Tulane University canceled student orientation and advised new students just arriving from all over the country to evacuate.

In Algiers, Ada Boutchard loaded groceries into her minivan and prepared to leave for Little Rock, Ark., with her husband and mother-in-law at a particularly bad time: The two toddlers evacuating with them were both sick.

For tens of thousands of residents, the storm's turn toward New Orleans was a jolt.

Many stopped paying attention to Katrina when a Friday forecast showed it curving into the Florida Panhandle.

Raymond Breaux, a housing consultant, was headed unconcerned to a funeral Saturday morning when his wife reached him by cell phone with an alarming update: The Hurricane Center overnight had shifted the track westward and placed it right over New Orleans.

Breaux was astonished: "I said, 'What?' "

By mid-morning Breaux was trying to decide where to go -- Atlanta, Austin or elsewhere -- the trip complicated by the need to bring his frail, 92-year-old mother.

'This is the real deal'

As the day unwound, public officials stressed that the city faced a threat of the first magnitude.

"This is a day that will demand your full attention and cooperation," Jefferson Parish President Aaron Broussard warned at mid-afternoon.

"Ladies and gentlemen, this is not a test. This is the real deal," Nagin said at his news conference a little later.

Nagin said the city would open the Superdome as a special-needs shelter today at 8 a.m. He advised anyone planning to stay there to bring food, drinks and other comforts, such as folding chairs, as if planning to go camping.

Citizens must call 568-3200 to verify that they qualify for admittance to the shelter, city officials said. Phone lines will be open at 7 a.m.

Nagin spokeswoman Tami Frazier stressed that the mayor does not want citizens to plan on staying in the Dome -- instead, they should make arrangements to leave the city if possible.

"We don't anticipate having to turn people away," Frazier said. "But (staying in the Dome) should not be a situation that you're counting on."

Nagin added, "No weapons, no large items, and bring small quantities of food for three or four days, to be safe."

The Regional Transit Authority will deploy 10 buses equipped with a special lift to help handicapped residents get to the Superdome this morning, RTA spokeswoman Rosalind Blanco Cook said.

Once at the Dome, residents' needs will be assessed. Those who are critically ill will be taken by ambulance to a medical facility in Baton Rouge, she said. Others will be brought to Baton Rouge in the paratransit buses.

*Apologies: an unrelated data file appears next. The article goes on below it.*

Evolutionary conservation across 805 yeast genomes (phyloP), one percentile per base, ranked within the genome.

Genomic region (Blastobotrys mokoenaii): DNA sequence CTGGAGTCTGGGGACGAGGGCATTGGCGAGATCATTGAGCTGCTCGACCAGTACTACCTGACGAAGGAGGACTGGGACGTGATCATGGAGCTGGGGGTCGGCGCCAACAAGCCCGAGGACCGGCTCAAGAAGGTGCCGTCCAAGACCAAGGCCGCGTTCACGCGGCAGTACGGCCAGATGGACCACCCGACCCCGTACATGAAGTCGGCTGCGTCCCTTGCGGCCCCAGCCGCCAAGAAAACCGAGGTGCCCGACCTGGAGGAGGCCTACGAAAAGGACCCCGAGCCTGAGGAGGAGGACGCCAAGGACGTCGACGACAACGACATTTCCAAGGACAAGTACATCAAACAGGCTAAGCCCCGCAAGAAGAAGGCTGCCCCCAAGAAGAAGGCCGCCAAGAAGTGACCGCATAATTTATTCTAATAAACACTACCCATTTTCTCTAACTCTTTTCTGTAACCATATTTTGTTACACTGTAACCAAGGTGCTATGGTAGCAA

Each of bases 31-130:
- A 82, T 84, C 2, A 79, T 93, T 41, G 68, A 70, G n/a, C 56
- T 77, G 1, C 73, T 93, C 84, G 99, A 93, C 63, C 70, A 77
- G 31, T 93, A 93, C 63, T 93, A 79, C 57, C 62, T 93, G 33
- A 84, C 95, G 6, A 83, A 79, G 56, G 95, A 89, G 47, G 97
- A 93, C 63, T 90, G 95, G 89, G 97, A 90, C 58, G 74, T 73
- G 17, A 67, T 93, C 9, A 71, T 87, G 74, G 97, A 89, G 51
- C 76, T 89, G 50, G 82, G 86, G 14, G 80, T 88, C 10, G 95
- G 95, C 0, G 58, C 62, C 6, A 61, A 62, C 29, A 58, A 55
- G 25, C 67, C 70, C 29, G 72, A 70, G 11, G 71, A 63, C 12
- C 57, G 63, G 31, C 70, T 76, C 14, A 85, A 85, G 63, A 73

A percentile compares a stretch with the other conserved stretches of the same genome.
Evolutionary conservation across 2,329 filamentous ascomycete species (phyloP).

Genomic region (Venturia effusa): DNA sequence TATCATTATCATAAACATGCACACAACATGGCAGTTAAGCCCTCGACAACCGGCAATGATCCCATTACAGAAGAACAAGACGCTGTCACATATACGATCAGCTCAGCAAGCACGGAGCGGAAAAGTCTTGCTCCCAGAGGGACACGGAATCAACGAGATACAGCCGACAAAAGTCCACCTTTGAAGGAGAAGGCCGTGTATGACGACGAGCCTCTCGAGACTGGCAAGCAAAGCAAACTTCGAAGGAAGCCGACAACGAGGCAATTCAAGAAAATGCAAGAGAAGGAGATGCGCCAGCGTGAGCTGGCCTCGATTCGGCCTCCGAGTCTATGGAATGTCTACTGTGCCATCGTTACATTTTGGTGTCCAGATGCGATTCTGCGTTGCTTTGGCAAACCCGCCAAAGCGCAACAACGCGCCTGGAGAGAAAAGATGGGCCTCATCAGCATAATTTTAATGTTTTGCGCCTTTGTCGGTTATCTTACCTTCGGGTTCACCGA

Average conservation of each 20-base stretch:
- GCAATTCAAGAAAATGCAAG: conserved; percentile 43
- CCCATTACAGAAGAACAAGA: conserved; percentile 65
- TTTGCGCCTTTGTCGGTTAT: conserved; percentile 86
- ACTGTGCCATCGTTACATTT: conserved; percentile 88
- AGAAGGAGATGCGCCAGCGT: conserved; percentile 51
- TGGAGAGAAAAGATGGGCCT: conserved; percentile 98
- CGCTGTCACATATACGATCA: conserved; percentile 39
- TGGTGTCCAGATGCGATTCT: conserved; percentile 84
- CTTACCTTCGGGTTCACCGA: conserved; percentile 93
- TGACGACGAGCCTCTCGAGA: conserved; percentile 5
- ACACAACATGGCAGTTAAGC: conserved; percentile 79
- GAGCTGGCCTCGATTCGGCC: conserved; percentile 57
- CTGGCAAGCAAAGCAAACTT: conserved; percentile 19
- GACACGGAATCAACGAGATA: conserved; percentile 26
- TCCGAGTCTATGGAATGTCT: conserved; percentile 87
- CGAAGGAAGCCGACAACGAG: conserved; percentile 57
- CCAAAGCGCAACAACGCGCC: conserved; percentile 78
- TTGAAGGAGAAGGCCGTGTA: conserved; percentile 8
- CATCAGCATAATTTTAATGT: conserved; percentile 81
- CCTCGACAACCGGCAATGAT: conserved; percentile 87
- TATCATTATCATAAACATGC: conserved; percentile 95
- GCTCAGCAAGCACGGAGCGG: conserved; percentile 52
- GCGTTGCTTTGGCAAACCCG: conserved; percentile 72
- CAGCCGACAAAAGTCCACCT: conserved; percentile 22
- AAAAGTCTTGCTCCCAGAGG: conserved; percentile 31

Beginning at noon, as officials prepare to open the Dome as a shelter of last resort, the RTA will begin ferrying passengers to the facility from 12 locations around the city. Those locations are:

-- Arthur Monday Senior Citizens Center, 1111 Newton St.

-- E.J. Morris Senior Center, 1616 Caffin Ave.

-- Eleanor McMain Magnet Secondary School, 5712 S. Claiborne Ave.

-- Warren Easton Fundamental High School, 3019 Canal St.

-- Sylvanie F. Williams School, 3127 Martin Luther King Jr. Blvd.

-- Israel Augustine Middle School, 425 S. Broad St.

-- Sarah T. Reed High School, 5316 Michoud Blvd.

-- Marion Abramson Senior High School, 5552 Read Blvd.

-- L.E. Rabouin Career Magnet School, 727 Carondelet St.

-- O. Perry Walker High School, 2832 Gen. Meyer Ave.

-- New Orleans Mission, 1130 Oretha Castle Haley Blvd.

-- William Frantz School, 3811 N. Galvez St.

Cook also said streetcar service on St. Charles Avenue and Canal Street will be replaced by buses in case power goes out.

Generally, RTA regular service will continue until the weather doesn't allow it or a curfew is imposed by city officials, she said.

Though no curfew had been issued by Saturday evening, New Orleans Police Chief Eddie Compass said he and Nagin likely will call a curfew and station police officers at local shopping centers to prevent looting.

"Looters will be dealt with severely and harshly and prosecuted to the fullest extent of the law," he said.

Entergy Corp. officials said the company has geared up for disaster with about 7,500 lineman and tree-trimmers ready to mobilize.

Company officials said they were arranging for out-of-state utility crews to help repair what is expected to be extensive damage to the area's power grid. But it warned that many crews it relies on are committed to repairing Katrina's damage in south Florida, perhaps prolonging repairs after the storm's Louisiana passage.

. . . . . . .

Reporters Meghan Gordon, Gordon Russell, Mark Schleifstein, Brian Thevenot and Mark Waller and the Associated Press contributed to this report.

Bruce Nolan can be reached at or (504) 826-3344